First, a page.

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Having 'the talk'

(15 Posts)
Peonylass Sun 17-Jul-16 12:36:09

I know a lot of people will have been in the same position.

Over the 15 years together I have questioned quite a few times if I could stick with it. Ultimately I have managed to do so. I don't feel that I can any more. I don't see that the relationship will ever change so it's time to get out.

I am struggling to broach the subject. H is on long term sick and leant on me very heavily at first. Despite intimating that he wanted out at Christmas he denies this now. Actually he has used my bringing it up as yet another example of how unreasonable I am. I have told him that I am unhappy in the relationship but it's not really taken on board.

I need to start an open discussion about this and ask that we separate. He avoids talking to me. E.g. yesterday I arranged for us to go out, not intending to broach the subject, and when I asked him how he was feeling he leapt up and went to look at something away from us, changing the subject.

He is a very repressed man and I think he will react very badly. But I can't face months and years of this just to avoid any confrontation. I promised myself I would get out once the kids were grown up, but that's still 10 years away. I can't do it.

Yet, he is also just starting to get a little better in himself. if I tackle this now I'm going to be setting him back again.

WhatDoYouThinkOfThis Sun 17-Jul-16 12:44:12

A relationship is, at its most fundamental, a conversation between two people that leads to reciprocally agreed action.

If you aren't talking there is no relationship.

Have you tried couples therapy.

Peonylass Sun 17-Jul-16 12:50:36

Yes, from couple therapy I got a list of rules about when not to speak. When he got in from work, meal times, when the tv is on, when we are in bed. ...

WhatDoYouThinkOfThis Sun 17-Jul-16 12:56:43

Obviously you need to pick your times to have conversations if the relationship is very weak. In general, everyone has moments when they are more receptive to talking than others!

Peonylass Sun 17-Jul-16 13:16:07

I get that, but due to the amount of tv watching and internet surfing, I essentially spend my evenings alone, and it's been like that for years. I was also asked not to hover whilst the tv was on during couples therapy.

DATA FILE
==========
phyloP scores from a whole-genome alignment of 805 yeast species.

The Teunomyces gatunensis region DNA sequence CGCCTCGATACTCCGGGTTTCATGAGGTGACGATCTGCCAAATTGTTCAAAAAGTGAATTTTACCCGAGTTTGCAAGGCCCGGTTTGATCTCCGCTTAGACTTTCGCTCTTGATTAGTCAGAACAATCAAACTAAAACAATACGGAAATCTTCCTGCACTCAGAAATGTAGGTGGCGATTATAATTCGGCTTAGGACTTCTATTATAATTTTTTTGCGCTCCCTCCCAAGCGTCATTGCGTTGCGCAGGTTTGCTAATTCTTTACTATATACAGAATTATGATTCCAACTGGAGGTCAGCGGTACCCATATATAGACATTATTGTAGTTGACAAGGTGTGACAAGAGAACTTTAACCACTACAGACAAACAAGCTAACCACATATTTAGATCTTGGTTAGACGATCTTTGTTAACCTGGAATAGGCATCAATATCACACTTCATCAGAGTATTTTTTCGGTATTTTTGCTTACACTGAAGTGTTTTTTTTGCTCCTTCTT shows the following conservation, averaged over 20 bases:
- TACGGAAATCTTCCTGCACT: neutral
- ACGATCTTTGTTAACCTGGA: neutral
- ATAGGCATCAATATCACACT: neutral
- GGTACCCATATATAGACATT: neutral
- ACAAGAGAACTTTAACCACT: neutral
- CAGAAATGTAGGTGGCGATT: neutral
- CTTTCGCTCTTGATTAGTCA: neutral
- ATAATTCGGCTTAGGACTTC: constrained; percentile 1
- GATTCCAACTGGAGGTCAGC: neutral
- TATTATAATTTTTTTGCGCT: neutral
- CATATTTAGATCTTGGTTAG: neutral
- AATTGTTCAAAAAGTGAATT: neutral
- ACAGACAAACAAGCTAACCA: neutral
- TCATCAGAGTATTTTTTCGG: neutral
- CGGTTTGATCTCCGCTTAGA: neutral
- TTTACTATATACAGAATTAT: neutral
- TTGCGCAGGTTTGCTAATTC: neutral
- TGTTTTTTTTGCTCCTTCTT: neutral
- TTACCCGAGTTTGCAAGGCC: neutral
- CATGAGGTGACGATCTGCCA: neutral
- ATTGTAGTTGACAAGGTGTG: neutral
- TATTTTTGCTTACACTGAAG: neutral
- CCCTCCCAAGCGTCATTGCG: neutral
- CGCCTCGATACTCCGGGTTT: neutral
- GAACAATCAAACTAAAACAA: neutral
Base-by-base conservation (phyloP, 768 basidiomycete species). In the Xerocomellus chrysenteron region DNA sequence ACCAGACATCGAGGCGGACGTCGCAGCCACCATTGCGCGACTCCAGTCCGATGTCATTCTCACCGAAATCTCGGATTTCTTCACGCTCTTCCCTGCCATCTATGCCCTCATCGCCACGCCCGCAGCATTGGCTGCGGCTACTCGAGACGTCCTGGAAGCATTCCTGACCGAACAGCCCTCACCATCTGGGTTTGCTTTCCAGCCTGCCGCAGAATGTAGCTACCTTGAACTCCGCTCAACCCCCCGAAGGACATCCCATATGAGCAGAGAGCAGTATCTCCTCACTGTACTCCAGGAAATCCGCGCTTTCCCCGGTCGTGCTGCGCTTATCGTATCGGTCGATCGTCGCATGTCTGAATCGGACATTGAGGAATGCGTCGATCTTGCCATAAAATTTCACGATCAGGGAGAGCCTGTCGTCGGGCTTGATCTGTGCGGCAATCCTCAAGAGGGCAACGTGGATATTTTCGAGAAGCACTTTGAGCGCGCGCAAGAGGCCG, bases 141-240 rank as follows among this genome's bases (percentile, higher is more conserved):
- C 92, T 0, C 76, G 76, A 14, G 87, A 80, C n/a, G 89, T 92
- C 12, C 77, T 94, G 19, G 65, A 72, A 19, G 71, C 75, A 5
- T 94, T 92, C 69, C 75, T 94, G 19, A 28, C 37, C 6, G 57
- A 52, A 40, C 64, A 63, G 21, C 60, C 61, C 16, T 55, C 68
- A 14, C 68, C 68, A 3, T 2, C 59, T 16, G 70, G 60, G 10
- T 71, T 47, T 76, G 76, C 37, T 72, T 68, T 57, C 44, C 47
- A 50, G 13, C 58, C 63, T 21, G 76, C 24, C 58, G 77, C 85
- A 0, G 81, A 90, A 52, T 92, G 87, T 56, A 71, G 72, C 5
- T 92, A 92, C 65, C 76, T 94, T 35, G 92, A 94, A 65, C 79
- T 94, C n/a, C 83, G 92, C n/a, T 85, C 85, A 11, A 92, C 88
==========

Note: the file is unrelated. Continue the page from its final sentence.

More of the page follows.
I miss conversation so much it's killing me.

Peonylass Sun 17-Jul-16 13:17:23

He can be so chatty in public most people don't realize how little he talks when we are on our own

WhatDoYouThinkOfThis Sun 17-Jul-16 13:17:42

Obviously you miss conversation. You are missing a relationship!

RandomMess Sun 17-Jul-16 13:19:12

TBH I'd send him an email

"As you are aware I have been trying to discuss our relationship with you and you are avoiding it. So far as I am concerned the relationship is over. Please let me know whether you would prefer to discuss things either on x or y"

PurpleWithRed Sun 17-Jul-16 13:28:45

Er, why are you seeing this as a 'conversation'? Why do you need to 'ask' him to separate?

Are you hoping that a conversation will result in an amicable, mutually agreed, painless separation? And that if you just wait for the right moment it will be easy?

How likely is that to happen? How many years are you prepared to wait for him to give you his permission - or blessing - to leave?

Based on my experience - don't bother waiting, it won't happen. Instead accept that you will have to endure some short term pain for the very worthwhile long term gain of your freedom and happiness. Maybe do some prep first (finances, local mediators/solicitors, consider how he's going to react and plan for that) then tell him it's over and that you are separating. Otherwise it will never happen.

Autumnchill Sun 17-Jul-16 13:33:28

Friend of mine went through similar and in the end wrote a letter, it was very brief but it made the point. I would suggest the same if getting them to sit and listen isn't working

Peonylass Sun 17-Jul-16 14:00:06

purple you are exactly right. I have some unrealistic expectations that there is a way to do this where he will somehow agree.

RandomMess Sun 17-Jul-16 14:05:24

I would make the plans about how you want it to end in terms of selling up/moving out etc. and inform him that you ARE ending the relationship and you want x to happen.

It will give you some control back after he's stonewalled the issues for years.

Peonylass Sun 17-Jul-16 14:20:15

Haha this is another issue. The house was mine before we married and I wound up giving him half of it before the wedding.

My parents have given us a lot of money to renovate and rebuild, work just recently completed and paid for.

I really do not want to give up our home. I couldn't face my parents for a start and the kids have special needs, meaning a move would be huge. I accept that he is due half of it. I can't afford to buy him out. Another reason why I am reluctant to let it blow up.

BeckyMcDonald Sun 17-Jul-16 14:24:12

He won't be due half of it if you have the kids living with you. See a solicitor before telling him you're splitting up. Ultimately, if it's what you want then he doesn't actually get a say.

Peonylass Sun 17-Jul-16 15:59:26

Thanks. I am quite happy to split every thing in half if he can wait until the kids grow up. He was in debt when we met .

My work offers free legal advice so I am waiting for that before I do anything drastic.

Part of me thinks I should just suck it up for a few more years, but what if he'd actually be happier too? And what kind of example do I set for my two girls, having a surly lazy man kicking around expecting to be looked after?

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